“I’m on a plane.”
p.s. some words on this post may look weird, and that’s because this book is written with Vietnamese language. I don’t know how to write characters on a computer, so the basic word should do. Sorry!
Mai is only twelve years old and her parents want her to be the perfect little robot. But this summer was supposed to her break from all her straight A’s and extracurricular activities.
Until it wasn’t.
Her parents have decided that she should accompany her grandmother, Ba, to Vietnam. Why? Because Ba thinks her husband (Mai’s grandmother), Ong, is still alive.
After a long plane ride and a few words exchanged between her and her father, they have arrived. Mai is impressed, or is she? She’s only seen Vietnam from PBS Nature. She knows nothing about their customs and traditions, and don’t get her started on speaking Vietnamese. The only thing that truly saves her is her ability to understand Vietnamese, but she reveals that at the last minute. (take that, Ut!)
When she arrives, her father leaves to the mountains to run a clinic, while Ba stays with Mai until they get to the village.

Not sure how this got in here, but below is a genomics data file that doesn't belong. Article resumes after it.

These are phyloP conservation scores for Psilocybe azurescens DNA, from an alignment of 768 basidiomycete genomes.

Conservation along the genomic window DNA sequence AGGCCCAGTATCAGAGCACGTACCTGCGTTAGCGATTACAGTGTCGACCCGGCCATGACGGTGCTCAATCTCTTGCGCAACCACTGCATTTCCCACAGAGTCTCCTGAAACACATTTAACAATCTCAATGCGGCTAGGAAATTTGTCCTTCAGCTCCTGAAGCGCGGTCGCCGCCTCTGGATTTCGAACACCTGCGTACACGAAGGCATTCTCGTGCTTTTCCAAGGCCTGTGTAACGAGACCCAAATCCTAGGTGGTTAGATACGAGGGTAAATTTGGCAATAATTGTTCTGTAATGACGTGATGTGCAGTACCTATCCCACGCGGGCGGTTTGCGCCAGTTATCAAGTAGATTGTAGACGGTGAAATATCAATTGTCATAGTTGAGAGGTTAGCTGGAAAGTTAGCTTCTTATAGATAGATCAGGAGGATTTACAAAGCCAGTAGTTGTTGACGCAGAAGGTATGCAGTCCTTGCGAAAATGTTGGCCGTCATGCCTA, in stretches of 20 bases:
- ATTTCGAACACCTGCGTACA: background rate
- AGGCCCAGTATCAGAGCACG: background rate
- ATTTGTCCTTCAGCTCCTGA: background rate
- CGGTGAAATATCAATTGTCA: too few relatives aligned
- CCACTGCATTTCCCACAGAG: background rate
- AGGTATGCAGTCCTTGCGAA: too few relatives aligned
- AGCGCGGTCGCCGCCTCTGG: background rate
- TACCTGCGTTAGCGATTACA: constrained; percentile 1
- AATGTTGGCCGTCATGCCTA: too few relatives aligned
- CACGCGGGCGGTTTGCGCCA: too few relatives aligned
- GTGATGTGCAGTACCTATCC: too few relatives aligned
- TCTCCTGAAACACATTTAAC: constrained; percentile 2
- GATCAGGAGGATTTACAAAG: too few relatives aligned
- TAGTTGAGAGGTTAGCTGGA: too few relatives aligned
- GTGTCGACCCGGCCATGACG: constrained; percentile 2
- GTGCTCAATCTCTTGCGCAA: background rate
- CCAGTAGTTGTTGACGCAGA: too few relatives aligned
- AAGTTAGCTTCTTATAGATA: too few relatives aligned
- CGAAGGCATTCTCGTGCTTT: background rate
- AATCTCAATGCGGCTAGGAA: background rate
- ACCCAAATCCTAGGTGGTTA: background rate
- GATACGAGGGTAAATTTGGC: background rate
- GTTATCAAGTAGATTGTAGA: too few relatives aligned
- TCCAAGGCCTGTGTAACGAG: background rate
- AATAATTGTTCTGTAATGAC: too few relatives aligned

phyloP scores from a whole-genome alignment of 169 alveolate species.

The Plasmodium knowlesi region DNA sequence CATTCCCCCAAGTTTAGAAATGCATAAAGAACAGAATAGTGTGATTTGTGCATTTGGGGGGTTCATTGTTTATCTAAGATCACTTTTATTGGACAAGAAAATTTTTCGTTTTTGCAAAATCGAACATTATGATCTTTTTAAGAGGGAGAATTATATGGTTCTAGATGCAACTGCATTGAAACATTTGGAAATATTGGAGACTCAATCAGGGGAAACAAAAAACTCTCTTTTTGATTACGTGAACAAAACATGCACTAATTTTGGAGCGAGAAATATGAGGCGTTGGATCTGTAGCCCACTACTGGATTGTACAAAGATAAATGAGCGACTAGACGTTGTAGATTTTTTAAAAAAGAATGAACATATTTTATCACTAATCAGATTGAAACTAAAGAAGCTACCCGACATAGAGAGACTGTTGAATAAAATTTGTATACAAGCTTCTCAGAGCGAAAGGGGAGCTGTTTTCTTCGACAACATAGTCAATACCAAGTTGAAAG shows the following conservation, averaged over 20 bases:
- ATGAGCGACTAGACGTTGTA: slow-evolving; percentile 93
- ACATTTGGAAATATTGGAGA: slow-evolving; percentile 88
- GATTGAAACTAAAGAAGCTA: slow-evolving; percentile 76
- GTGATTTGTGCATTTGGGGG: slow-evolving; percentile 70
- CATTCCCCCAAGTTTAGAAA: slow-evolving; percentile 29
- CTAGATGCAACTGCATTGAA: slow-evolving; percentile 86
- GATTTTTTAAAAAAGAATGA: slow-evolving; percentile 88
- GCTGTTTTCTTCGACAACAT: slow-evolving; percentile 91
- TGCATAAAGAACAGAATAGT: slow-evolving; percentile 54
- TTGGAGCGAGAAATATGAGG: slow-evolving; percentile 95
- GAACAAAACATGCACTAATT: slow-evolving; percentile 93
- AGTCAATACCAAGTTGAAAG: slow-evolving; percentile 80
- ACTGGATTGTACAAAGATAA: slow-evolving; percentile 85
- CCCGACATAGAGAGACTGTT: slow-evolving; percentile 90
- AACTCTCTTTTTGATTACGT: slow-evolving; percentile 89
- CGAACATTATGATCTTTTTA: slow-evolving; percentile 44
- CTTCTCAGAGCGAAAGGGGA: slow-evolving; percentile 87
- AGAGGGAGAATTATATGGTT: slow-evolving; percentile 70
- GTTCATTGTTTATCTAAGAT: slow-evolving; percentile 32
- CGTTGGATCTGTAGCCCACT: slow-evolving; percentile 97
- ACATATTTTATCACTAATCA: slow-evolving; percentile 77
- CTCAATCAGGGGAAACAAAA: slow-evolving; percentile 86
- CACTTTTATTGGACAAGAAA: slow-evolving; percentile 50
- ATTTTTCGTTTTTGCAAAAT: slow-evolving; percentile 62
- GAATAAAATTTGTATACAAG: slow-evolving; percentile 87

They are immediately swarmed by people who are somehow related to her. (anyone relate?) She tries to be polite, but not being able to speak is really hard so she just nods and smiles. (which seemed to do the trick)
Life in Vietnam is very different from life in California, but Mai makes it work. She tries to make friends, she attends a sewing class, and . . . she listens in on what the detective hired to find Ong says.
She thinks he’s the worst detective ever.
So. Will the detective find Ong? Will Ba and Mai finally know what happened to him?
I rate this book a 10/10 (which my friend calls a 1) because it’s highly entertaining. Lots of people with relatives in a foreign country can definitely relate to this. I know I did. It’s funny and portrays home, not as a building, but as a family. (and you get to see Mai’s character development!) But anyways, enjoy the book!